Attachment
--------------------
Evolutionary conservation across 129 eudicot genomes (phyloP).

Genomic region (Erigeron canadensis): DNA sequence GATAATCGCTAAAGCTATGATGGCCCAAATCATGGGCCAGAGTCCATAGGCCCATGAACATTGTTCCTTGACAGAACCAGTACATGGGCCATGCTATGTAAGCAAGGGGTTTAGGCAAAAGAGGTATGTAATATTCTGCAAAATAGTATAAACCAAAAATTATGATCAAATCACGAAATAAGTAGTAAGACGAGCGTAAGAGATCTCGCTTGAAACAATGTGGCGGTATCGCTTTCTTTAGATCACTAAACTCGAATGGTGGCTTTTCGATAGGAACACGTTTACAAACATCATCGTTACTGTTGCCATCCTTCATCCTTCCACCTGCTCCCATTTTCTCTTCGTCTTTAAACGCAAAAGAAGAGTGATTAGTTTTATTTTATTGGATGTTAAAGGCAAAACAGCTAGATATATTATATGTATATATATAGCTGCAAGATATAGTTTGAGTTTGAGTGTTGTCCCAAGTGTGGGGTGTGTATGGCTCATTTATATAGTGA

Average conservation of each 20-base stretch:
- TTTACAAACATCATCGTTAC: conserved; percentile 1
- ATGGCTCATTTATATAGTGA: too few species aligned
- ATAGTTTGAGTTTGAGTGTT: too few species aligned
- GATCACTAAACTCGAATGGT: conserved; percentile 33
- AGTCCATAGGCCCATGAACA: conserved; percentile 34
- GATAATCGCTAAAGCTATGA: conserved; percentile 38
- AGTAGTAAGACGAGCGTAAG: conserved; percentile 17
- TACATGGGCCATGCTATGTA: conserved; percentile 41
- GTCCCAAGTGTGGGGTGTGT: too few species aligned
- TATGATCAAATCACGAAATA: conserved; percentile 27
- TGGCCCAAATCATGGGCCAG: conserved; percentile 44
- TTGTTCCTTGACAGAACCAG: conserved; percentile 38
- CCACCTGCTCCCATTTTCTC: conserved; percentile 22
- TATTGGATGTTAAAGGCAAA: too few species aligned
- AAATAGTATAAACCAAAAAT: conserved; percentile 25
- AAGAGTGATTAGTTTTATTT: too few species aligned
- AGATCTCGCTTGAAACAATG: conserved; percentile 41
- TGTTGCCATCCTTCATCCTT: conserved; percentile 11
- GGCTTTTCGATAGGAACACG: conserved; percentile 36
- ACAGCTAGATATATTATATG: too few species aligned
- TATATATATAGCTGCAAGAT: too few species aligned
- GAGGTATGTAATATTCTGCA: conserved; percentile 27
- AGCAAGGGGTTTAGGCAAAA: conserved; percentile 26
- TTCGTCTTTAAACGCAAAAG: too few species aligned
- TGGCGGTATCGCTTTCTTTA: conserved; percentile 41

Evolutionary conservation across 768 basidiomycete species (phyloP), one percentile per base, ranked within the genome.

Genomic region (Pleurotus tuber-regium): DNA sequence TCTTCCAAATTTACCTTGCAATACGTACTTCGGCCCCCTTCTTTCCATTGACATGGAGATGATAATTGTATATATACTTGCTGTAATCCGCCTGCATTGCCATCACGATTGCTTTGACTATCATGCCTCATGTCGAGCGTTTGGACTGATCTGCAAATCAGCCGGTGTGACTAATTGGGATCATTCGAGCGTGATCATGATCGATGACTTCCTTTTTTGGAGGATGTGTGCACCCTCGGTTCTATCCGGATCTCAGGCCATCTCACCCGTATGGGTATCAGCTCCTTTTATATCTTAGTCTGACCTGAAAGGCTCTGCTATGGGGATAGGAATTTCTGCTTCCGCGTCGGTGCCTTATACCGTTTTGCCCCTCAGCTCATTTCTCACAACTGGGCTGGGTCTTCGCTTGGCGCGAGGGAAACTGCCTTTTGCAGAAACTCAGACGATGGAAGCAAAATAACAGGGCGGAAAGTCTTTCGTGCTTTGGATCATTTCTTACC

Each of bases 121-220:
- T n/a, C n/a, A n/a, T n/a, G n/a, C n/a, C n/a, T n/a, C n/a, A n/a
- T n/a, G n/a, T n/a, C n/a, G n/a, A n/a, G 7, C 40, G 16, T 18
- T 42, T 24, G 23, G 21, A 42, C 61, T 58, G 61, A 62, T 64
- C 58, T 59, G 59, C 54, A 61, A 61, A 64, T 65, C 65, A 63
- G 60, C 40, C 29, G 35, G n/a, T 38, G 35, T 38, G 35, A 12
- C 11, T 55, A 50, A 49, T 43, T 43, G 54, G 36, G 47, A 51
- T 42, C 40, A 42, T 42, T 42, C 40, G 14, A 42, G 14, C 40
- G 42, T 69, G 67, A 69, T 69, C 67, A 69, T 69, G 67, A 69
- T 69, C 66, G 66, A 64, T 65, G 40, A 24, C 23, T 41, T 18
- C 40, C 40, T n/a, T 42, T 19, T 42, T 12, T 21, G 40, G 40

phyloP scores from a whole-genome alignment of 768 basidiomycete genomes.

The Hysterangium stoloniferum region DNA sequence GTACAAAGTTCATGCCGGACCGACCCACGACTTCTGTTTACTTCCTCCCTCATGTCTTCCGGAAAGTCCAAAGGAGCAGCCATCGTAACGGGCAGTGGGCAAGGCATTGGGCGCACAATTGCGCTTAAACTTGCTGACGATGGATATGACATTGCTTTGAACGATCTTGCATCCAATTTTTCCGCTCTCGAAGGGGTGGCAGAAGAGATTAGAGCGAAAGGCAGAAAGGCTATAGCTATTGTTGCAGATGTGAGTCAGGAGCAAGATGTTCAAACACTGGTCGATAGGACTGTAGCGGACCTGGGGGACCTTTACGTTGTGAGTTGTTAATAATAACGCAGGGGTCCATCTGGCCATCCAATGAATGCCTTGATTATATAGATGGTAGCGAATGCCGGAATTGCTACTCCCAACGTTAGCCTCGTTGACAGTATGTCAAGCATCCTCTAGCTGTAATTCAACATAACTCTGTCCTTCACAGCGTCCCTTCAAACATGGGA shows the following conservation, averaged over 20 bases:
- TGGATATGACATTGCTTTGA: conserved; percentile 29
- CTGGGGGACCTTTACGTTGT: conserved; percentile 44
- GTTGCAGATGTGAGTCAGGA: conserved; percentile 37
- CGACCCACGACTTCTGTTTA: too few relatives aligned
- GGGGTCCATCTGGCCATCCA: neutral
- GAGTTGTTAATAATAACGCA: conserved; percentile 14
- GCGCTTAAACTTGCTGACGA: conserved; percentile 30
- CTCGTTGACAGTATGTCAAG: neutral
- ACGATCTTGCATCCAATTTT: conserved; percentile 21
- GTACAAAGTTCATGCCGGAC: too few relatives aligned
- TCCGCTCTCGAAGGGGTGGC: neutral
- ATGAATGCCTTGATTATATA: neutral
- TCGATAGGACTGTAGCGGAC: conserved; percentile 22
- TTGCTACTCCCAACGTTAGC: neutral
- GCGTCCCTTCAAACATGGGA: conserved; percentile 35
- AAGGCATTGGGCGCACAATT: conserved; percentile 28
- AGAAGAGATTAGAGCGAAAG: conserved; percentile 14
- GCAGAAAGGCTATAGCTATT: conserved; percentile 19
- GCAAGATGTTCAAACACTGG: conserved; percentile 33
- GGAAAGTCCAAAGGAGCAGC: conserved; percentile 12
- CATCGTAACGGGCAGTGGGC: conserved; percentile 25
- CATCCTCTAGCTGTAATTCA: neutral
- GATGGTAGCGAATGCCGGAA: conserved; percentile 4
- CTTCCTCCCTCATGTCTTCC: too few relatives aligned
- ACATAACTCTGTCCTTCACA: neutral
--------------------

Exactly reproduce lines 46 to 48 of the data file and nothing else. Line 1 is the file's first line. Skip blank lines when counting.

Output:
- GTTGCAGATGTGAGTCAGGA: conserved; percentile 37
- CGACCCACGACTTCTGTTTA: too few relatives aligned
- GGGGTCCATCTGGCCATCCA: neutral